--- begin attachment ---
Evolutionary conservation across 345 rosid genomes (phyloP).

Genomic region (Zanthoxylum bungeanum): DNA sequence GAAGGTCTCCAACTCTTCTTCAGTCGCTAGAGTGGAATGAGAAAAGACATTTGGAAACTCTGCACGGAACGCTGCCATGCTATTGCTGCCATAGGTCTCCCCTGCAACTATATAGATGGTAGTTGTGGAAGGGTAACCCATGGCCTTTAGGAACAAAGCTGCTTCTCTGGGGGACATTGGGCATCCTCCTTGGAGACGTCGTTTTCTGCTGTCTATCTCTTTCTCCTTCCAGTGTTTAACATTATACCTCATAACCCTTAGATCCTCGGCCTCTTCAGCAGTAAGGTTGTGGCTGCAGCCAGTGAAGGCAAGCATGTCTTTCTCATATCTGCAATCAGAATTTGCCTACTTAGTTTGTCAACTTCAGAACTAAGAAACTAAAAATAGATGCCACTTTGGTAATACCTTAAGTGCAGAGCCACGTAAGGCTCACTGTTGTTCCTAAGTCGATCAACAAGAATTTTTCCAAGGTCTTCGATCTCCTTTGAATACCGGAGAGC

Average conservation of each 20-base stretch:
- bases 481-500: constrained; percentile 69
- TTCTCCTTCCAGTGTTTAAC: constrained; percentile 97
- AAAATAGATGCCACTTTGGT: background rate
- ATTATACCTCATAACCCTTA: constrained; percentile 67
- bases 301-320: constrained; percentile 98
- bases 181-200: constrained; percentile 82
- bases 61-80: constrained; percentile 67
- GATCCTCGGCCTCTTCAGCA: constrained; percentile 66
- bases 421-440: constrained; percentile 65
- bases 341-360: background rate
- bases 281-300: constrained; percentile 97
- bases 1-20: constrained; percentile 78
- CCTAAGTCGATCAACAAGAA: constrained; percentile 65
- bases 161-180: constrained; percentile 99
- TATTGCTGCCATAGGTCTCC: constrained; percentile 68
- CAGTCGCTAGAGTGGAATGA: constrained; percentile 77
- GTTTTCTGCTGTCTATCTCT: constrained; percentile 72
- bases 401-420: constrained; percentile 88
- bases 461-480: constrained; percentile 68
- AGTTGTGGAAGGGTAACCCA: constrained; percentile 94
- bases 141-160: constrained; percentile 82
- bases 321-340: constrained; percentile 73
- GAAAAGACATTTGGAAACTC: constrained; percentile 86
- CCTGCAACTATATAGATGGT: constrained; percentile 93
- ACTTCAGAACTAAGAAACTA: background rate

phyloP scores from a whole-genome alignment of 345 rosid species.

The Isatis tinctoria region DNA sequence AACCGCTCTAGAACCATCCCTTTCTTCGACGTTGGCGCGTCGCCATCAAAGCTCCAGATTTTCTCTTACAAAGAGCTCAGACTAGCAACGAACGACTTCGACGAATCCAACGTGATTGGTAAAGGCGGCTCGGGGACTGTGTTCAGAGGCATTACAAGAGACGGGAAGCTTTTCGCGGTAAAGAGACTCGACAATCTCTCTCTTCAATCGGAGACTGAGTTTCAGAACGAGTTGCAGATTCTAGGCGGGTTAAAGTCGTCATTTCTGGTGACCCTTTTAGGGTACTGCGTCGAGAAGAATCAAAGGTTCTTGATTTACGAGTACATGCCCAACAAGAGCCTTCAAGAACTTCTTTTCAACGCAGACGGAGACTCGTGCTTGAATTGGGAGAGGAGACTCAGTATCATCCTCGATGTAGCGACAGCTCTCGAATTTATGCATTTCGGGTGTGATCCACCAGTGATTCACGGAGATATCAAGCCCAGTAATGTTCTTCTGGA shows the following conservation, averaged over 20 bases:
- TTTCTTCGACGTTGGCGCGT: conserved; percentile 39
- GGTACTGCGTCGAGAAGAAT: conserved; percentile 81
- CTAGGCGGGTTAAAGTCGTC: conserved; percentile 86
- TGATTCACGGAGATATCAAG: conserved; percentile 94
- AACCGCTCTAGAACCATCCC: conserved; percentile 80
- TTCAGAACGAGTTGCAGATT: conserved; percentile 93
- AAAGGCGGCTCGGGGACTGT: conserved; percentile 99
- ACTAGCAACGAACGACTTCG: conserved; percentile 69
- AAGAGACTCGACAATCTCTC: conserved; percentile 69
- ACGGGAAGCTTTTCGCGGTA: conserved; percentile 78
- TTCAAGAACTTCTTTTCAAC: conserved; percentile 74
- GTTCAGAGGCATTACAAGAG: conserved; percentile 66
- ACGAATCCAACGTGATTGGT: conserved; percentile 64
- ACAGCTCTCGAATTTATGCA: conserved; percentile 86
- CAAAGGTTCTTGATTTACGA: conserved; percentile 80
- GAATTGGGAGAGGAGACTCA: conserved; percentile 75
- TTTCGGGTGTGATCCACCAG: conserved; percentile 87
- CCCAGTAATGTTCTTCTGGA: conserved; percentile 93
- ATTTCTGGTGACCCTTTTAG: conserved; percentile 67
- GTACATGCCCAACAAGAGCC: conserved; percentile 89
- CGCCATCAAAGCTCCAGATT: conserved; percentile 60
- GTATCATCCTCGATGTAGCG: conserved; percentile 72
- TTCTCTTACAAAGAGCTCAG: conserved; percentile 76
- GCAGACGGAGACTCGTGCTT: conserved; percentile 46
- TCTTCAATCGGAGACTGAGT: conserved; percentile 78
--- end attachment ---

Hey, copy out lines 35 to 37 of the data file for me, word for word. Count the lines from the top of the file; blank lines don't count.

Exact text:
- AACCGCTCTAGAACCATCCC: conserved; percentile 80
- TTCAGAACGAGTTGCAGATT: conserved; percentile 93
- AAAGGCGGCTCGGGGACTGT: conserved; percentile 99